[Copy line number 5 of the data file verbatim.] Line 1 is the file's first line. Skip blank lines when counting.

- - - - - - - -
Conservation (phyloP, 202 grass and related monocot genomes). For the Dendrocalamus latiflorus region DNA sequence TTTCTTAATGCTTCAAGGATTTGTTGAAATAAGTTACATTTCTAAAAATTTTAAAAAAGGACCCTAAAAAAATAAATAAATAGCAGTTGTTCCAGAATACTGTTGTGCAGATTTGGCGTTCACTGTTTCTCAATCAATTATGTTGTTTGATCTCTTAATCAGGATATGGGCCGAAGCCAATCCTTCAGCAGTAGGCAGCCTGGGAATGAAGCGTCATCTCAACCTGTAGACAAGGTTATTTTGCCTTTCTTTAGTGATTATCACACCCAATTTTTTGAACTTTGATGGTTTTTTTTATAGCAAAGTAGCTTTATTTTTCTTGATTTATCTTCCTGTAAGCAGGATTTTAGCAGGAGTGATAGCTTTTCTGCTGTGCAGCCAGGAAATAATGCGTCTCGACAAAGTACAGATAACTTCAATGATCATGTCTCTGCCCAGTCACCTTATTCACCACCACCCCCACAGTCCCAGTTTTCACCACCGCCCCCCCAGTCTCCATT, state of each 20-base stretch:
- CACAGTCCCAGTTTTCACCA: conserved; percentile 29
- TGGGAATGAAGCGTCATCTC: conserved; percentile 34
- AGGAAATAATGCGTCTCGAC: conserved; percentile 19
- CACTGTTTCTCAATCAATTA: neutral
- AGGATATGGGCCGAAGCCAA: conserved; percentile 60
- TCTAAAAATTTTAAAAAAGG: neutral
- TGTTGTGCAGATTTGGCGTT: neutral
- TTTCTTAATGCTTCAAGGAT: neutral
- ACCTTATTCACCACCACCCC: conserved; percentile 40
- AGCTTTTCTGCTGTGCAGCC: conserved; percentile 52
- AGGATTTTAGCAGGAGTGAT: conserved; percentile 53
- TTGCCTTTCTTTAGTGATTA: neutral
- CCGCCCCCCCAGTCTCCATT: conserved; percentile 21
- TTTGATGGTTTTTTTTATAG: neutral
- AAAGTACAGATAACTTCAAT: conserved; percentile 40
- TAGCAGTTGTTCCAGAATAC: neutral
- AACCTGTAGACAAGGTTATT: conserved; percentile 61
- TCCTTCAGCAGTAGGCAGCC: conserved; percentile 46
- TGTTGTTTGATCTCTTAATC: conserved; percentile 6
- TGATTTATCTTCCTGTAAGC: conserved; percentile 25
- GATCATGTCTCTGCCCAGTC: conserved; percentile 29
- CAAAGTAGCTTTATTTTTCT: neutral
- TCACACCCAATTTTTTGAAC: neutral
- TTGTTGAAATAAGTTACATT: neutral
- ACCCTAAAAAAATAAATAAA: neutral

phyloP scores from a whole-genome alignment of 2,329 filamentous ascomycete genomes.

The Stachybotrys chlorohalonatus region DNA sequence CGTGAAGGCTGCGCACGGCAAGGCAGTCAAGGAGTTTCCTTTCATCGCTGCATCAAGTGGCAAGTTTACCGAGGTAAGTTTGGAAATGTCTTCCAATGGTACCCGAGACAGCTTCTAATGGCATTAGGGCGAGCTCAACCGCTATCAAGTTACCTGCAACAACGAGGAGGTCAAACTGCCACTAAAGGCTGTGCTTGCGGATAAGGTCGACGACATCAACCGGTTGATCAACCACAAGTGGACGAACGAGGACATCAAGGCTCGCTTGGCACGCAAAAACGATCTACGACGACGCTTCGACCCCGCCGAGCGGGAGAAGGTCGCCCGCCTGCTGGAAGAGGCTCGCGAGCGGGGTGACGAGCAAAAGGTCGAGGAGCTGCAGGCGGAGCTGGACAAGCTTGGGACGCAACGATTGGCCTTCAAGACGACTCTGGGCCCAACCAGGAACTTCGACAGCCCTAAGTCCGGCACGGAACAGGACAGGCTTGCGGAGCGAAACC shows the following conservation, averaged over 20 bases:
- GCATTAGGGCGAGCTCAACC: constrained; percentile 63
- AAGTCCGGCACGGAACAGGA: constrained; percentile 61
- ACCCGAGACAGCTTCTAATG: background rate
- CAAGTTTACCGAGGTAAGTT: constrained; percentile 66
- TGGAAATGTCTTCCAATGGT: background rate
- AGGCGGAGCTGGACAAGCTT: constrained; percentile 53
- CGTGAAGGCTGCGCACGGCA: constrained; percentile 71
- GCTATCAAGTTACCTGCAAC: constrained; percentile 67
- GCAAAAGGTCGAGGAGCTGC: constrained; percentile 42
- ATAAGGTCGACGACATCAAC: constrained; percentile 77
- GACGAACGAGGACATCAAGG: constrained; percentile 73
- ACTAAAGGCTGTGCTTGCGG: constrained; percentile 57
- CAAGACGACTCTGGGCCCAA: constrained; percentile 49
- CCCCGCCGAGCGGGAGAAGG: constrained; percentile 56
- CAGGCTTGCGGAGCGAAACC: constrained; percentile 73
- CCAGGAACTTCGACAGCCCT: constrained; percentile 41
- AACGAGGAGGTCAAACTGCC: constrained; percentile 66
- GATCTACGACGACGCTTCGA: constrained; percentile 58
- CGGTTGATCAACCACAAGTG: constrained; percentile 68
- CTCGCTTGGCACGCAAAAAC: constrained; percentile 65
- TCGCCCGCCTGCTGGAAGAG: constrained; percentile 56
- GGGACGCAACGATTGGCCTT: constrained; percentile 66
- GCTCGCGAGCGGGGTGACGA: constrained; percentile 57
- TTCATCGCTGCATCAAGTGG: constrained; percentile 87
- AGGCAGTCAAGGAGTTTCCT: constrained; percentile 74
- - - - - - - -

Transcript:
- CACTGTTTCTCAATCAATTA: neutral